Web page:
Boys Don't Cry (1999)Topics on homosexuality and transgenderalism are no strangers to our media culture. However, Boys Don't Cry by Kimberley Peirce set itself apart because while the central issue surrounding the film focuses primarily on the struggle of the lead's sexual identity in the face of conservative America's distaste and ignorance towards homosexuality, it more importantly depicts the contradicting emotions in love so poignantly that, as a viewer, it's hard not to relate with different facets of each character in the film. Love can inspire great courage. Love can evoke hatred when gone awry. Love can cause people to commit the most irrational of craziness - the paradoxical concept of love is illustrated in such a crude, albeit honest form in the movie that is sure to leave you with mixed emotions after watching it.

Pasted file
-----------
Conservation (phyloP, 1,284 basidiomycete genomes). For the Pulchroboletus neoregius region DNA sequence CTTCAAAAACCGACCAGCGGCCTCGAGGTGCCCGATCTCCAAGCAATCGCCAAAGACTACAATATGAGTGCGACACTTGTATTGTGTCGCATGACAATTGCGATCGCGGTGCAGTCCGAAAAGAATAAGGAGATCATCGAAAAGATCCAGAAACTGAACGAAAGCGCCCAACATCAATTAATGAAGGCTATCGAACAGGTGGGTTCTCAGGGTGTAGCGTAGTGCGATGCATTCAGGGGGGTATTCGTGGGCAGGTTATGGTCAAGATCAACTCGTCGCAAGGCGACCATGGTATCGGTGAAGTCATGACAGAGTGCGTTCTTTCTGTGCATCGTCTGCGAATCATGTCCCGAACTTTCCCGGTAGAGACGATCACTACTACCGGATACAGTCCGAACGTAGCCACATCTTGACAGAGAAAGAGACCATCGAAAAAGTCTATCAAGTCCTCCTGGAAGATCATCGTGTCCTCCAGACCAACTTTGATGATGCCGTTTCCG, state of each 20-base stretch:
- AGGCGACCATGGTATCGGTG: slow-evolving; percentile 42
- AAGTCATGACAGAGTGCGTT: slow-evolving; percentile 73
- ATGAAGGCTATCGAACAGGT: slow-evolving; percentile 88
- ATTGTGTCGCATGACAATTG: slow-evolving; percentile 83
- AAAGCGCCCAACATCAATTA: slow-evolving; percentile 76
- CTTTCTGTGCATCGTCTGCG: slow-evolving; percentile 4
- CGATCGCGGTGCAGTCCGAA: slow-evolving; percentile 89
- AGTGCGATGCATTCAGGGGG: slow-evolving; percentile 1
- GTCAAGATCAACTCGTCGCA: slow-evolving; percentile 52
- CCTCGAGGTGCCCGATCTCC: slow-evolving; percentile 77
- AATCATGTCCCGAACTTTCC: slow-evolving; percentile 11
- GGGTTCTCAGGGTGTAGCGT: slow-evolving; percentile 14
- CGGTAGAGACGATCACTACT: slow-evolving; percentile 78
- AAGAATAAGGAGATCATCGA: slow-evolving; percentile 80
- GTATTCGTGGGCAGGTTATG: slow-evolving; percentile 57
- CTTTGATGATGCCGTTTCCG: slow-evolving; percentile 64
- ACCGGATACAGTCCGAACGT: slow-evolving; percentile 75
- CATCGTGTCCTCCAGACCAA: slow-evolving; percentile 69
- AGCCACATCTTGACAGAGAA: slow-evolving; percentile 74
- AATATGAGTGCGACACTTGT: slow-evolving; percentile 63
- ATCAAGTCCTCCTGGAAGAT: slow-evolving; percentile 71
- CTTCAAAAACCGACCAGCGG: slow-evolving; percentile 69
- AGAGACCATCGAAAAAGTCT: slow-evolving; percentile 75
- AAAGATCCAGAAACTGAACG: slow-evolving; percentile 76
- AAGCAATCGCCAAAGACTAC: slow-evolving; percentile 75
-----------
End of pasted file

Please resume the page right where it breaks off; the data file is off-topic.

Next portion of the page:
Yet another outstanding number by Tom Hanks. I've heard of this movie for the longest time, but for some reason never got around to watching it. And I am so glad that I finally did. The synopsis of the movie is basically how Beckett (Hanks), a homosexual lawyer of a prestigious firm, after being disclosed as an AIDS patient and homosexual, got fired by his homophobic superiors. To avenge for his honor, he decided to take his case to court, and this is where Miller (Denzel Washington) comes in, a homophobic lawyer whom Beckett came to for help. As the two worked side by side together, we not only see the two building a case together, while Miller eventually diminishing his initial repulsion towards homosexuals. The film is definitely a tear jerker as both leads take you on an emotional whirlwind through their sincere dialogues, and nuances that collectively demonstrate the notions of love, courage, and respect.